As part of the Messy Beautiful Warrior Project, I’ve been reading many of the thoughtful, inspiring, and vulnerable stories of fellow contributors over the past several days. I have been deeply moved by the courage that so many of these women have shown in painful situations, including some situations that connect directly to a piece of my own story. Their words have evoked my memories of the darkest time in my life, but those memories have brought not fresh pain, but rather an awareness of healing.
Today’s poem is for all those warriors who are fighting the pain each day. Here’s to hope.
They say “time heals all wounds.”
I think that’s true.
Near eighteen years past loss, and I’ve moved on,
lived nearly half my life,
and I am healed.
Yes! Even blessed.
No longer mangled by the ripping pain…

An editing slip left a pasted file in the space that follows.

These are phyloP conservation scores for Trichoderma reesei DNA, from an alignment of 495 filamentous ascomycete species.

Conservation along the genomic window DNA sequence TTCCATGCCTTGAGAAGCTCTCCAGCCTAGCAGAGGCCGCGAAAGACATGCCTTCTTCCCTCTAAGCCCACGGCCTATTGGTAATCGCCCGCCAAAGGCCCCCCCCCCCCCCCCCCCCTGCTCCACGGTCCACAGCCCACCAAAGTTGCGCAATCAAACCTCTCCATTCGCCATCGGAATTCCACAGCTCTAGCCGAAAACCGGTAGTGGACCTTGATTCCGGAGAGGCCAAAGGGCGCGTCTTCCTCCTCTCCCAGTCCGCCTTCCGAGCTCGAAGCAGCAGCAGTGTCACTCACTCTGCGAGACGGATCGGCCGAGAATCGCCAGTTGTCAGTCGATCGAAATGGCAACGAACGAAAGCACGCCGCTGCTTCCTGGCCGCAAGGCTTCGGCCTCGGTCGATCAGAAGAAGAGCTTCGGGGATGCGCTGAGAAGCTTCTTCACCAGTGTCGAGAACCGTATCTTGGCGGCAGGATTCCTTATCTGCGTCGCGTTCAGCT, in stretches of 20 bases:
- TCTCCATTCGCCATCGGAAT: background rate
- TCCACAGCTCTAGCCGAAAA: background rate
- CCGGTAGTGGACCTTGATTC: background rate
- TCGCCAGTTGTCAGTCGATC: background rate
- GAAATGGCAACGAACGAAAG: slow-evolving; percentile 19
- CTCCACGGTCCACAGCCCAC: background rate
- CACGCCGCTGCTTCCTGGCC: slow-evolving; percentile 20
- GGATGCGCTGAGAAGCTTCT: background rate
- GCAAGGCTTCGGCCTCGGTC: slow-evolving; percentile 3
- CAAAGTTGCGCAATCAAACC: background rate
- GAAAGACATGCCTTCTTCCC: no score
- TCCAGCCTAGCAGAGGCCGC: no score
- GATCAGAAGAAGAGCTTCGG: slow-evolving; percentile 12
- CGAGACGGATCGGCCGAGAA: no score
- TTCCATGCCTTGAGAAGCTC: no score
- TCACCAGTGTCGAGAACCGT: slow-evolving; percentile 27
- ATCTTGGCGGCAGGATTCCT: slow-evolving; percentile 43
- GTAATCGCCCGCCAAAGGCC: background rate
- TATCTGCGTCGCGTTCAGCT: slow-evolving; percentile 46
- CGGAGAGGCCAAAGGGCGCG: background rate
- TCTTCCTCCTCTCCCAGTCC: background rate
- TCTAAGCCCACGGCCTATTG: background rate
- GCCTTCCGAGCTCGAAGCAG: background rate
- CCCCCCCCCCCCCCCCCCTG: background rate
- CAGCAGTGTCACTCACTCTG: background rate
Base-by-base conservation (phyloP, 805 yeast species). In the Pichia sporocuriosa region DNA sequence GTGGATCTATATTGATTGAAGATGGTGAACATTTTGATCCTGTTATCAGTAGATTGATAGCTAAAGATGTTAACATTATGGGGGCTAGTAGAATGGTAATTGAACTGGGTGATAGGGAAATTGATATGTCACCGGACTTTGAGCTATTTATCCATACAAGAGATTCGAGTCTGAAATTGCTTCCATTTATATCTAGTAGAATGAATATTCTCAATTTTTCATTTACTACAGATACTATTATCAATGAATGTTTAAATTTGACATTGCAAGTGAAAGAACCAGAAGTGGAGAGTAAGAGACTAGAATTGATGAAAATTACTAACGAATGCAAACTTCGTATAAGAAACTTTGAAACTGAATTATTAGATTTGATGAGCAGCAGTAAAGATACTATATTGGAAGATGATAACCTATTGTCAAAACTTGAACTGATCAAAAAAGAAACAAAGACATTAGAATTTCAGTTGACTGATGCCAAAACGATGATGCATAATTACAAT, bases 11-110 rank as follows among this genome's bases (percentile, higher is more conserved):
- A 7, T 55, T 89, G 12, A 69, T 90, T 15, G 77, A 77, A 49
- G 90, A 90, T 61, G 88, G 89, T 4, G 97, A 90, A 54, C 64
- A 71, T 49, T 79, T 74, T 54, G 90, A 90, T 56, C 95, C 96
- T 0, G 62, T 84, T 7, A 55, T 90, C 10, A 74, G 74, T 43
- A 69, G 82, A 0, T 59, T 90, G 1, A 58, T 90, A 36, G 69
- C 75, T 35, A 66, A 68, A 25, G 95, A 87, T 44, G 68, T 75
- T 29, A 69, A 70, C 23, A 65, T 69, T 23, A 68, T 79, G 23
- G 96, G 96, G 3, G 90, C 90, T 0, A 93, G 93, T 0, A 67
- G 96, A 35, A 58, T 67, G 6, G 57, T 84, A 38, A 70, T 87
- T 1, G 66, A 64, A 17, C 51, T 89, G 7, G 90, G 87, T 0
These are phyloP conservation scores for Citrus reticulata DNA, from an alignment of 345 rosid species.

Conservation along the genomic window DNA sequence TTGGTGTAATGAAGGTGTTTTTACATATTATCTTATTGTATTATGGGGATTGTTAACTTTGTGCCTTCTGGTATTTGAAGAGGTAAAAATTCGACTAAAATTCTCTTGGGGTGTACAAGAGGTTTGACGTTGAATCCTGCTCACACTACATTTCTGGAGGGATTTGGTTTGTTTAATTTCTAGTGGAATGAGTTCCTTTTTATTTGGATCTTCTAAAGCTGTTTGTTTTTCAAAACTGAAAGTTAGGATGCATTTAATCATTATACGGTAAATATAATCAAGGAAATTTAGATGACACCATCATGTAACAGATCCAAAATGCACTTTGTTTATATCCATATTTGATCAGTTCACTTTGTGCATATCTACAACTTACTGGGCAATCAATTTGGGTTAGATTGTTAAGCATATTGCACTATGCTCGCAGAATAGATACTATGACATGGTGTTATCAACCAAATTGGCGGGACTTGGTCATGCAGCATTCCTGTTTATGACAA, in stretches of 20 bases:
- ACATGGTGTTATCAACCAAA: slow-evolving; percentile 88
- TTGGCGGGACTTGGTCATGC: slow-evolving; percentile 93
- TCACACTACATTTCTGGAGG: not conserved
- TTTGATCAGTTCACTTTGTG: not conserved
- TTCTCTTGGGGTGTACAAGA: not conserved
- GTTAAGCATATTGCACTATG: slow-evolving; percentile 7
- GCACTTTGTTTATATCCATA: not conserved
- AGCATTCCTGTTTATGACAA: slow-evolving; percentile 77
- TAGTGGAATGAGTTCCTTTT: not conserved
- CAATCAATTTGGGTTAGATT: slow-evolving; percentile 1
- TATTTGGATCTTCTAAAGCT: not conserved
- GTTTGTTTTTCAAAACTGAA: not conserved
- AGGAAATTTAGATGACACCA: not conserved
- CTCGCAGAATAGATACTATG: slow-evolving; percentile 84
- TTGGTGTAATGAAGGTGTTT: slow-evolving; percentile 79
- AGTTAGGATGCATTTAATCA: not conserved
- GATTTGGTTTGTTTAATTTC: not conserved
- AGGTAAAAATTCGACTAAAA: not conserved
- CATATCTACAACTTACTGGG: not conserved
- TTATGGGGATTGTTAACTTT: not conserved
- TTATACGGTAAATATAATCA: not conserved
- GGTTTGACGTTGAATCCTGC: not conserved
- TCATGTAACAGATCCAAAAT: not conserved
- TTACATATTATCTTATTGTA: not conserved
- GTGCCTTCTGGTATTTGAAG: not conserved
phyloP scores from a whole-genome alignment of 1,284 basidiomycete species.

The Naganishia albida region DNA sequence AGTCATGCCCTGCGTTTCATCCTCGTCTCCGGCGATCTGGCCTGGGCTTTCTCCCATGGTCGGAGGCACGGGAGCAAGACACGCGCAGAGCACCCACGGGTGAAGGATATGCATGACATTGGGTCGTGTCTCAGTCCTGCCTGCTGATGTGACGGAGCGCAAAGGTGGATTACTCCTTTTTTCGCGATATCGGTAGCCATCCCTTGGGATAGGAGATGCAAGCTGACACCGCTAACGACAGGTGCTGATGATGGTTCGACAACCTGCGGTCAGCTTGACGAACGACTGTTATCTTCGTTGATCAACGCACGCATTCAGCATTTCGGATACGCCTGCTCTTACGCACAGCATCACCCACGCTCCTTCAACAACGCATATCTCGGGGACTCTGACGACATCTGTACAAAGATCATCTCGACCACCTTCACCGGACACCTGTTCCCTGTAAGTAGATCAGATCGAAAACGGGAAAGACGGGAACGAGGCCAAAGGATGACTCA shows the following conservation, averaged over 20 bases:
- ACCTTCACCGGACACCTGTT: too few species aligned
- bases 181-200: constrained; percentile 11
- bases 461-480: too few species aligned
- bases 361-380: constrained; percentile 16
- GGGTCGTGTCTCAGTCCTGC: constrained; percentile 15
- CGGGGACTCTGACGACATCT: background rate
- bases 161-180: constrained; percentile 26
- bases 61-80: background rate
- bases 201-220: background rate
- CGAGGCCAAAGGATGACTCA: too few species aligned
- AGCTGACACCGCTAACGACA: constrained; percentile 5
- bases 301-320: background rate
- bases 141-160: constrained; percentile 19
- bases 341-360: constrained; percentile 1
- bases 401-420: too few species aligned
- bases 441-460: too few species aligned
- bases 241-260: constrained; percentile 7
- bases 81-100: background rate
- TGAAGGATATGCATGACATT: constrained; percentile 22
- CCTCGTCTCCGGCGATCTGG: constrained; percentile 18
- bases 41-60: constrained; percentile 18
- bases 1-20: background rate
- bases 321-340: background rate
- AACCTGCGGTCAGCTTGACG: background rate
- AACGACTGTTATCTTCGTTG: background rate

This week I’ve read so many tales of loss
by messy, beautiful warriors carrying-on
through the agony of darkness, barely gone:
a failed parent,
a bi-polar diagnosis,
a father died too young.
And each could be a trigger,
a sharp slap of memory:
of a Dad who couldn’t love me back,
of tortured, hurricane emotions,
of the final and irreparable loss.
I find that I am not undone.
I read the stories with deep empathy,
knowing the pain involved
but when I write my own messy beautiful tale,
Dad’s death was only a small footnote,
not the controlling center.
Ten years ago, it certainly would have been,
The healing is not quite what I’d expected, though.
It has not made me whole,
returned my heart to its uninjured shape,
perhaps with just a scar to show the hurt.
Instead, the hole remains, unfilled.
Dad was and is still missing,
from my wedding,
from eighteen Christmases and birthdays,
from my children’s memories,
and that “missing” is a gap within the fabric of my life.
The miracle of time, of healing, is
that broken threads of love have been rewoven,
the edges of the hole no longer frayed.
My heart is not the same, how could it be?
But… it is whole.
The hole of loss has grown to be a part of my heart’s shape.
And in that hole, that space that can’t be filled with life that carries on,
there is now room to carry